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Failure to Disclose in Civil Proceedings (Qld)

Disclosure is a fundamental part of any civil proceeding. The courts take parties’ obligations to make full and proper disclosure to other parties and to the court very seriously. Failure to disclose material that is required to be disclosed in civil proceedings can lead to serious consequences including the criminal charge of contempt of court.  This article deals with the consequences of failure to disclose in civil proceedings in Queensland.

Disclosure by List of Documents and Copies of Documents

Under Rule 214(1) of the Uniform Civil Procedure Rules 1999, a party performs its duty of disclosure by sending to the other parties in a proceeding a list of the documents to which the duty relates and the documents in relation to which privilege from disclosure is claimed. Disclosure is also performed by sending to a party at the party’s request copies of the documents referred to in the list of documents, save for the documents in relation to which privilege from disclosure is claimed.

Rule 214(2) of the UCPR prescribes that the parties to the proceeding must disclose to each other party to the proceeding a list of documents, as follows:

  • If an order for disclosure is made before the close of pleadings – the list of documents must be disclosed in accordance with that order;
  • If an application for a summary decision is made within 28-days after the close of pleadings, and the proceeding is not entirely finalised when the application is decided – the list of documents must be disclosed no more than 28 days after the summary decision is made;
  • If, as a result of a further pleading or amended pleading, further documents are subject to disclosure – the list of documents must be disclosed within 28-days after the further pleading or amended pleading is sent;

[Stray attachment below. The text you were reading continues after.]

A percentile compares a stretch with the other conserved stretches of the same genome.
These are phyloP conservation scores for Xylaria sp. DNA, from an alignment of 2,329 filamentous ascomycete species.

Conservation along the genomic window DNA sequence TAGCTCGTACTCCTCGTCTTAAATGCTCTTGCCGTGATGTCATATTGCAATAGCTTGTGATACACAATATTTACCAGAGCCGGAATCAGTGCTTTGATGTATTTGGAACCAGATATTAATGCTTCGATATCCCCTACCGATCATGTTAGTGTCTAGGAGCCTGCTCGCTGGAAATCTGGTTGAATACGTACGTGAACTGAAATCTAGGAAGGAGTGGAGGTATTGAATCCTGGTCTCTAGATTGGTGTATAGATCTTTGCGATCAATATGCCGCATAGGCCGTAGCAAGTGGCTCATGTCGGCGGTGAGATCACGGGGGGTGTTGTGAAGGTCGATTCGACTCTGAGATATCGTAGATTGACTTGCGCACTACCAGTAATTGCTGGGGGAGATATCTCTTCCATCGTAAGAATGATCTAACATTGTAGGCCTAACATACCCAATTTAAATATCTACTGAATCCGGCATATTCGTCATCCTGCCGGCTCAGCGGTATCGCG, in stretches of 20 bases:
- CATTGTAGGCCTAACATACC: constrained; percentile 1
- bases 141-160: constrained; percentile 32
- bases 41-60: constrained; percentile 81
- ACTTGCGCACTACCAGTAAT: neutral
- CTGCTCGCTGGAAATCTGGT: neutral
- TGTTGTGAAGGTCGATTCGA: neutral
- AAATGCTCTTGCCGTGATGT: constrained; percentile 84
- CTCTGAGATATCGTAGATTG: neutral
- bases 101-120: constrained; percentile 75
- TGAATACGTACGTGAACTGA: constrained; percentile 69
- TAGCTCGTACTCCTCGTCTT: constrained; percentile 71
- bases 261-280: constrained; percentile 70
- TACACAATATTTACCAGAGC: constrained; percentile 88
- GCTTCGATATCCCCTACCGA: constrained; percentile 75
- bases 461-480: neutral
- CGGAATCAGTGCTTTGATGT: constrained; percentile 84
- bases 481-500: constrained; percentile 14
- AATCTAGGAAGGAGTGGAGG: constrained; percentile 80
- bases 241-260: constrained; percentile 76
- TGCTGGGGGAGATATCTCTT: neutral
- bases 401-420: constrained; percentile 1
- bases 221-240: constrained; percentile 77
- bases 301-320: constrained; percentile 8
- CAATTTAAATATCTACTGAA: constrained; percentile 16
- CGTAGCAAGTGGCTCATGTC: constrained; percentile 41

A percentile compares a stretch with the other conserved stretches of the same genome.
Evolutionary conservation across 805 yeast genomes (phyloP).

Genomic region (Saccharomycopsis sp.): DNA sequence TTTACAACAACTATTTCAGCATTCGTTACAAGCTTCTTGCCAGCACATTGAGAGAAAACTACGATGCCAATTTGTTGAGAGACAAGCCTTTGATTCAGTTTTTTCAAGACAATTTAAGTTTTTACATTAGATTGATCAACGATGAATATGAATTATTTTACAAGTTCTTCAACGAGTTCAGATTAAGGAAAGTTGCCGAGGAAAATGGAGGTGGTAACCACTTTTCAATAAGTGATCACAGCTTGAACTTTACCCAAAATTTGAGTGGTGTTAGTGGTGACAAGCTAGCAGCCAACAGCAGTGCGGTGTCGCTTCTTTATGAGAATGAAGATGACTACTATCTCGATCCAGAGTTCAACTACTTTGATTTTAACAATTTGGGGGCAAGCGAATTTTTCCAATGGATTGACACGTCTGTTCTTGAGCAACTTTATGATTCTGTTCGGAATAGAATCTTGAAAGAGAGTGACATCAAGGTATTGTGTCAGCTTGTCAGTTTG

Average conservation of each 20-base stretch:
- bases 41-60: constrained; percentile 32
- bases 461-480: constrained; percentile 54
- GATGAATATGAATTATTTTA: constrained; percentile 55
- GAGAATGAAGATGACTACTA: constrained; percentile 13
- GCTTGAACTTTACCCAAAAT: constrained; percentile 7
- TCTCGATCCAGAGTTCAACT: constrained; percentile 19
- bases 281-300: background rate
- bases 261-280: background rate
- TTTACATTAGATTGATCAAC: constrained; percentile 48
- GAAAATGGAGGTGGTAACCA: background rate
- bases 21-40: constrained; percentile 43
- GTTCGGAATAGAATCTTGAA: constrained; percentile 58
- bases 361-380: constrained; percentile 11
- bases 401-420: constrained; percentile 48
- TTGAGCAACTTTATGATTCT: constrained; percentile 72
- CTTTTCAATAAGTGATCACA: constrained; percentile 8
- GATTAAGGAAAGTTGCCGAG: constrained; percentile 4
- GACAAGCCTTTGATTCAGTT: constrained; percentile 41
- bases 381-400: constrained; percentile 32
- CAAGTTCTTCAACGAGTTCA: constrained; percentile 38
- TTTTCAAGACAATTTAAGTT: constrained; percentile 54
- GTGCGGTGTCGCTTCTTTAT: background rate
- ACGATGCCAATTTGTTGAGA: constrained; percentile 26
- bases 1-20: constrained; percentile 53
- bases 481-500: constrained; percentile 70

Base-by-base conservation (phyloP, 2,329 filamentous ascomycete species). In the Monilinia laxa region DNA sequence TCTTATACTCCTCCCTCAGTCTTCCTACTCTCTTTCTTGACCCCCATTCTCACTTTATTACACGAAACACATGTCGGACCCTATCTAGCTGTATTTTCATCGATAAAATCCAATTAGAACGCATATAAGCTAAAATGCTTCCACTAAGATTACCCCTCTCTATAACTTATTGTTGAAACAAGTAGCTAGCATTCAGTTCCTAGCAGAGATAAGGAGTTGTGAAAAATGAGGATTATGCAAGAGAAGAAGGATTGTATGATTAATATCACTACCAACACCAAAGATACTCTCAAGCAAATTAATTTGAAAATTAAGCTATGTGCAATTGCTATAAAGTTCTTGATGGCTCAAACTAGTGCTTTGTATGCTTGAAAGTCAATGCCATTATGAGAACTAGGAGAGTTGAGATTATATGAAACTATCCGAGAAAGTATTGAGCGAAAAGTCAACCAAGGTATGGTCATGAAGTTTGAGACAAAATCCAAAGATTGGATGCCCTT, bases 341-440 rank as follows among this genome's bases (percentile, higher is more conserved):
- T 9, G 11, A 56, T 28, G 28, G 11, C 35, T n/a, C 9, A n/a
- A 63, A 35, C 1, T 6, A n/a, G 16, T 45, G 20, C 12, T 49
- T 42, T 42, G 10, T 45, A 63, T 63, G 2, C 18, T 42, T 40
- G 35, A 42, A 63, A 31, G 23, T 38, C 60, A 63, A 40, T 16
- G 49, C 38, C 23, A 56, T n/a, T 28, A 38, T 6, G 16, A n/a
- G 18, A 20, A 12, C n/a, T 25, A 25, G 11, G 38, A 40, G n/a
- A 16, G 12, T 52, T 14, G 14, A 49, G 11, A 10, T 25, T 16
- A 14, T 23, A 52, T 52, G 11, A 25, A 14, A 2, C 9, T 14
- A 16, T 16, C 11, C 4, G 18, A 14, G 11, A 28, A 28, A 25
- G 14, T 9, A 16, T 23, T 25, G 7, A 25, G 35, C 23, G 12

• If at a later date during the proceeding, a document comes into a party’s possession or under a party’s control – the list of documents must be disclosed within 7-days after this date;
  • In any other circumstances not outlined above, the list of documents must be disclosed within 28-days after the close of pleadings.

Further, Rule 214(3) of the UCPR prescribes that if a party to a proceeding requests copies of the documents referred to in the list of documents from each other party, the documents must be disclosed to the party requesting the documents by not later than 14-days after the request.

If a party fails to properly perform disclosure by failing to satisfy the abovementioned deadline/s, that party will potentially be found to have failed to satisfy the requirements of disclosure, and could, in this circumstance, face serious consequences.

Consequences of Failure to Disclose

There are serious consequences if a party to a proceeding fails to disclose a document to each other party. Rule 225(1) of the UCPR prescribes that by failing to disclose, that party forfeits its right to tender the document as evidence, or to cite evidence of its contents at the proceeding unless that party is granted leave of the court. Further, that party could be found to be liable for the offence of contempt of court for not disclosing the document and could be ordered to pay the costs or a part of the costs of the other party to the proceeding.